15 Nov 2010

The Disappearance of Haruhi Suzumiya (Anime) Review

The Disappearance of Haruhi Suzumiya (2010)
Format: Movie, 163 minutes
Studio: Kyoto Animation
Score: 4 stars
Summary: Filled to the brim with various Haruhi references, Disappearance will definitely be a fan favourite. Well-written (as most of the Haruhi series is), convincingly voiced, and nicely animated, the only downside would be its long screen time which dragged out certain scenes in the second half.

Ah.... where do I start. I thoroughly enjoyed the movie, but the second half was a little bit hard to sit through. OK, let me start with the good. The original voices are back and they are exactly how we remember them. That is to say, they were fantastic. After all, this was the anime that shot Aya Hirano to stardom. The story is still top notch and does not dwell too much in the slice-of-life parts like the original series. The director seems to know that those segments worked for the series but would not work that well in a movie format. Kyon was, as usual, perfect with his delivery of witty dialogue. The writer did not miss out any chance to sneak in a reference here and there, a nod and a wink to long-time fans of the series, bringing about comedy standards far higher than the original series.

Animation wise, KyoAni does not disappoint. The one second of brilliance displayed when Tsuraya twisted Kyon's arm was wonderfully down and, in my opinion, showed how KyoAni excelled in all the little details from character motion to background animation. Indeed, this movie was filled with fluid animation in areas you would not expect. Stylistically, it built upon the original series, especially the "Someday in the Rain" episode, without changing much. Works for me though. The original looked great and knew how to build up tension and mystery subtly.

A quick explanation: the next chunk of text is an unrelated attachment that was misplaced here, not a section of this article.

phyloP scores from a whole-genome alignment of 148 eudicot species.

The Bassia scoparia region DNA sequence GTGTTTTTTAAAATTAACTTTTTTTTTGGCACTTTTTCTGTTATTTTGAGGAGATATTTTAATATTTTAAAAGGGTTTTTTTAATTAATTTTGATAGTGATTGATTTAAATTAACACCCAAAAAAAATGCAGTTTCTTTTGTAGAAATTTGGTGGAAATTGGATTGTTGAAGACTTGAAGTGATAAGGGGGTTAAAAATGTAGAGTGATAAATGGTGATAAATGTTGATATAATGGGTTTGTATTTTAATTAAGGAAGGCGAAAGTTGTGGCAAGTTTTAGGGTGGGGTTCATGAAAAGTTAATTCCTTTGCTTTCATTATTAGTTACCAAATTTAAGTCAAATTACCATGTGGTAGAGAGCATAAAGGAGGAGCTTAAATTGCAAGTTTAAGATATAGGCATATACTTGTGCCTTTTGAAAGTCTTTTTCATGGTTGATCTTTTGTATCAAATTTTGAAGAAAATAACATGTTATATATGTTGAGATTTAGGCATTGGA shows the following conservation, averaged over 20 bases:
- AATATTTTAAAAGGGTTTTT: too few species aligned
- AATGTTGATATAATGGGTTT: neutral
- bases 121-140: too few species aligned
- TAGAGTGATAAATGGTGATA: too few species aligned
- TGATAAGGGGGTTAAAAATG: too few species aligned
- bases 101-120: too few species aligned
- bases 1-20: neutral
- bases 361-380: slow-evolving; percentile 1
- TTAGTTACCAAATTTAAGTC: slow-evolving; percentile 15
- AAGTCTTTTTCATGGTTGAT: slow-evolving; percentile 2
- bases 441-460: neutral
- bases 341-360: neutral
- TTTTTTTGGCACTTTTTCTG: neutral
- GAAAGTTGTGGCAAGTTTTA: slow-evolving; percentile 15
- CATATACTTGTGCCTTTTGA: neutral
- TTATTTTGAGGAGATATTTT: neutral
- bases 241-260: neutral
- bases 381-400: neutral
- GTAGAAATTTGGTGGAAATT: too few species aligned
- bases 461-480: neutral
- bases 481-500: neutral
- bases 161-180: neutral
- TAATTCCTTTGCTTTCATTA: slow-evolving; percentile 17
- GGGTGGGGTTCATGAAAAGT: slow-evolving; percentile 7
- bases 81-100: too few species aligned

This movie had two directors: Tatsuya Ishihara and Yasuhiro Takemoto. Ishihara-san served as chief director. I'm not 100% sure who to blame for the faults of this movie, but I suspect it is Takemoto-san. Ishihara is a veteran director, with several hits on his belt, including the original Haruhi series. Takemoto, on the other hand, has only directed Haruhi-chan and Lucky Star. Both of those series were rather episodic, hence explaining his unfamiliarity with pacing in a film. Moreover, the second half of the film had quite a drastic change of direction and pacing. The "End of Part 1" title card made things even more obvious. My conclusion? Ishihara mainly directed the first half, while Takemoto did the second half. I don't know how else to explain this. It was such a big disappointment to see it finish like that, as it could have easily been 5 stars in my book.

Overall, this is just a movie for fans. Not because it's bad or anything, but there are too many things you need to know about the series first before you can start to understand this. But this movie is too good to pass, so my recommendation is this: go watch the series (5 stars) and then watch this movie. It's nearly perfect, just like Nagato. To make it any better, you have to be John Smith.

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